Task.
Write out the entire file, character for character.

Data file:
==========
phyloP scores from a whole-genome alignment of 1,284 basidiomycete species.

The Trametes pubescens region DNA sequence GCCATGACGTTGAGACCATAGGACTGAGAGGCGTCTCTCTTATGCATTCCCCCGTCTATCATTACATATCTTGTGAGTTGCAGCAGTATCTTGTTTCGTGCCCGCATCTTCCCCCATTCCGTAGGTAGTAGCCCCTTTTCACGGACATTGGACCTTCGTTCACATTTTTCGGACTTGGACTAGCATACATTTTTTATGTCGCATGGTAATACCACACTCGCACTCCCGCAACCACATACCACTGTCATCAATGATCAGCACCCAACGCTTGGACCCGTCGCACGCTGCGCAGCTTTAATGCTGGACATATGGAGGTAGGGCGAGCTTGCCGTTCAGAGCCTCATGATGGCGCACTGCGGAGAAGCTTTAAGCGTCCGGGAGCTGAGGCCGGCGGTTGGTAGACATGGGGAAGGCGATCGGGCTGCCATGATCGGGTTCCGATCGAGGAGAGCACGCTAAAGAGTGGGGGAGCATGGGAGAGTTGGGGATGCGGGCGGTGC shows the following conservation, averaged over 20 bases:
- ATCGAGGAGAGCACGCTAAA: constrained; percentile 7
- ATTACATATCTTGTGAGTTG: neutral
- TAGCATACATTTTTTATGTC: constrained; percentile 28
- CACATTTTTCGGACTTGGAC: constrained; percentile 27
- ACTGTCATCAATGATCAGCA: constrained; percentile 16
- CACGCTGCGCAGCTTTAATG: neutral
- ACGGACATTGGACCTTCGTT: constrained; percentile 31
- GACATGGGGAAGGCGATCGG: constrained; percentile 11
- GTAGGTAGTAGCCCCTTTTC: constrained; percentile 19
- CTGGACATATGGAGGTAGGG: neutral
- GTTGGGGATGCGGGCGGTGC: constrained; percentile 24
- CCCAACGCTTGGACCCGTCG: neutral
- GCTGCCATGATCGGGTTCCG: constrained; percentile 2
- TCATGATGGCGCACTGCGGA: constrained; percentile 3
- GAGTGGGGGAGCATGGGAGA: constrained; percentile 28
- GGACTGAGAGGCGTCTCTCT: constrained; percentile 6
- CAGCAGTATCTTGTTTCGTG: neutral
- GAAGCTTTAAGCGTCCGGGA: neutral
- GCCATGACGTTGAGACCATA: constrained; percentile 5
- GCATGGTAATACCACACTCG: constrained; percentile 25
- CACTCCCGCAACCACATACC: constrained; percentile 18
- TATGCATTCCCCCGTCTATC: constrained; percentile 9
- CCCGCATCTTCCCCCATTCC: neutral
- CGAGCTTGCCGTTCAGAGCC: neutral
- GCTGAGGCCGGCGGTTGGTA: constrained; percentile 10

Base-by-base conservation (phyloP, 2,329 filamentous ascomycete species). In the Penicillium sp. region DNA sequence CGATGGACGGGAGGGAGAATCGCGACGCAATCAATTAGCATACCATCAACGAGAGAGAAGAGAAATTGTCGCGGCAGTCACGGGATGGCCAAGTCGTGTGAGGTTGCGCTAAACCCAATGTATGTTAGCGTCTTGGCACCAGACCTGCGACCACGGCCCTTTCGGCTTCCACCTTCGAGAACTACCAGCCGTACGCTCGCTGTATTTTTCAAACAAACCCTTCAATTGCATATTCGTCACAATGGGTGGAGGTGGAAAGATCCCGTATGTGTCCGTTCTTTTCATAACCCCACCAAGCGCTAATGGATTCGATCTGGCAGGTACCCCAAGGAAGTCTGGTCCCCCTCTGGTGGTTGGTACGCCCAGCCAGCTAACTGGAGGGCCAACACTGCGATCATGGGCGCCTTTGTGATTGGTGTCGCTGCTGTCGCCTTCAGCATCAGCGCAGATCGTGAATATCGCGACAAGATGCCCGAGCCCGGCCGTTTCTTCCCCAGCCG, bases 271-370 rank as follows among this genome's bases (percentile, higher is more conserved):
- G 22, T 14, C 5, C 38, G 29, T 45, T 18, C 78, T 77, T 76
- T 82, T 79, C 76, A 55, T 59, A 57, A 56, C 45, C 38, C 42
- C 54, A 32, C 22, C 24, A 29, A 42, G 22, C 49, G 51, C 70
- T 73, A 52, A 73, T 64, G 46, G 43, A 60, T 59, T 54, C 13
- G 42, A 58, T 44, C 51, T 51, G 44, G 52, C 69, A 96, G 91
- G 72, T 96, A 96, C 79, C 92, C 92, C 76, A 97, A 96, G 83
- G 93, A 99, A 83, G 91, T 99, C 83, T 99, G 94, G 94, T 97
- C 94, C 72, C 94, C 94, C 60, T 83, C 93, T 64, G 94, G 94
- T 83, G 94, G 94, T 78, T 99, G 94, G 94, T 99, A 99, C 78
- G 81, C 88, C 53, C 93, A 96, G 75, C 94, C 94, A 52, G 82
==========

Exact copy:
phyloP scores from a whole-genome alignment of 1,284 basidiomycete species.

The Trametes pubescens region DNA sequence GCCATGACGTTGAGACCATAGGACTGAGAGGCGTCTCTCTTATGCATTCCCCCGTCTATCATTACATATCTTGTGAGTTGCAGCAGTATCTTGTTTCGTGCCCGCATCTTCCCCCATTCCGTAGGTAGTAGCCCCTTTTCACGGACATTGGACCTTCGTTCACATTTTTCGGACTTGGACTAGCATACATTTTTTATGTCGCATGGTAATACCACACTCGCACTCCCGCAACCACATACCACTGTCATCAATGATCAGCACCCAACGCTTGGACCCGTCGCACGCTGCGCAGCTTTAATGCTGGACATATGGAGGTAGGGCGAGCTTGCCGTTCAGAGCCTCATGATGGCGCACTGCGGAGAAGCTTTAAGCGTCCGGGAGCTGAGGCCGGCGGTTGGTAGACATGGGGAAGGCGATCGGGCTGCCATGATCGGGTTCCGATCGAGGAGAGCACGCTAAAGAGTGGGGGAGCATGGGAGAGTTGGGGATGCGGGCGGTGC shows the following conservation, averaged over 20 bases:
- ATCGAGGAGAGCACGCTAAA: constrained; percentile 7
- ATTACATATCTTGTGAGTTG: neutral
- TAGCATACATTTTTTATGTC: constrained; percentile 28
- CACATTTTTCGGACTTGGAC: constrained; percentile 27
- ACTGTCATCAATGATCAGCA: constrained; percentile 16
- CACGCTGCGCAGCTTTAATG: neutral
- ACGGACATTGGACCTTCGTT: constrained; percentile 31
- GACATGGGGAAGGCGATCGG: constrained; percentile 11
- GTAGGTAGTAGCCCCTTTTC: constrained; percentile 19
- CTGGACATATGGAGGTAGGG: neutral
- GTTGGGGATGCGGGCGGTGC: constrained; percentile 24
- CCCAACGCTTGGACCCGTCG: neutral
- GCTGCCATGATCGGGTTCCG: constrained; percentile 2
- TCATGATGGCGCACTGCGGA: constrained; percentile 3
- GAGTGGGGGAGCATGGGAGA: constrained; percentile 28
- GGACTGAGAGGCGTCTCTCT: constrained; percentile 6
- CAGCAGTATCTTGTTTCGTG: neutral
- GAAGCTTTAAGCGTCCGGGA: neutral
- GCCATGACGTTGAGACCATA: constrained; percentile 5
- GCATGGTAATACCACACTCG: constrained; percentile 25
- CACTCCCGCAACCACATACC: constrained; percentile 18
- TATGCATTCCCCCGTCTATC: constrained; percentile 9
- CCCGCATCTTCCCCCATTCC: neutral
- CGAGCTTGCCGTTCAGAGCC: neutral
- GCTGAGGCCGGCGGTTGGTA: constrained; percentile 10

Base-by-base conservation (phyloP, 2,329 filamentous ascomycete species). In the Penicillium sp. region DNA sequence CGATGGACGGGAGGGAGAATCGCGACGCAATCAATTAGCATACCATCAACGAGAGAGAAGAGAAATTGTCGCGGCAGTCACGGGATGGCCAAGTCGTGTGAGGTTGCGCTAAACCCAATGTATGTTAGCGTCTTGGCACCAGACCTGCGACCACGGCCCTTTCGGCTTCCACCTTCGAGAACTACCAGCCGTACGCTCGCTGTATTTTTCAAACAAACCCTTCAATTGCATATTCGTCACAATGGGTGGAGGTGGAAAGATCCCGTATGTGTCCGTTCTTTTCATAACCCCACCAAGCGCTAATGGATTCGATCTGGCAGGTACCCCAAGGAAGTCTGGTCCCCCTCTGGTGGTTGGTACGCCCAGCCAGCTAACTGGAGGGCCAACACTGCGATCATGGGCGCCTTTGTGATTGGTGTCGCTGCTGTCGCCTTCAGCATCAGCGCAGATCGTGAATATCGCGACAAGATGCCCGAGCCCGGCCGTTTCTTCCCCAGCCG, bases 271-370 rank as follows among this genome's bases (percentile, higher is more conserved):
- G 22, T 14, C 5, C 38, G 29, T 45, T 18, C 78, T 77, T 76
- T 82, T 79, C 76, A 55, T 59, A 57, A 56, C 45, C 38, C 42
- C 54, A 32, C 22, C 24, A 29, A 42, G 22, C 49, G 51, C 70
- T 73, A 52, A 73, T 64, G 46, G 43, A 60, T 59, T 54, C 13
- G 42, A 58, T 44, C 51, T 51, G 44, G 52, C 69, A 96, G 91
- G 72, T 96, A 96, C 79, C 92, C 92, C 76, A 97, A 96, G 83
- G 93, A 99, A 83, G 91, T 99, C 83, T 99, G 94, G 94, T 97
- C 94, C 72, C 94, C 94, C 60, T 83, C 93, T 64, G 94, G 94
- T 83, G 94, G 94, T 78, T 99, G 94, G 94, T 99, A 99, C 78
- G 81, C 88, C 53, C 93, A 96, G 75, C 94, C 94, A 52, G 82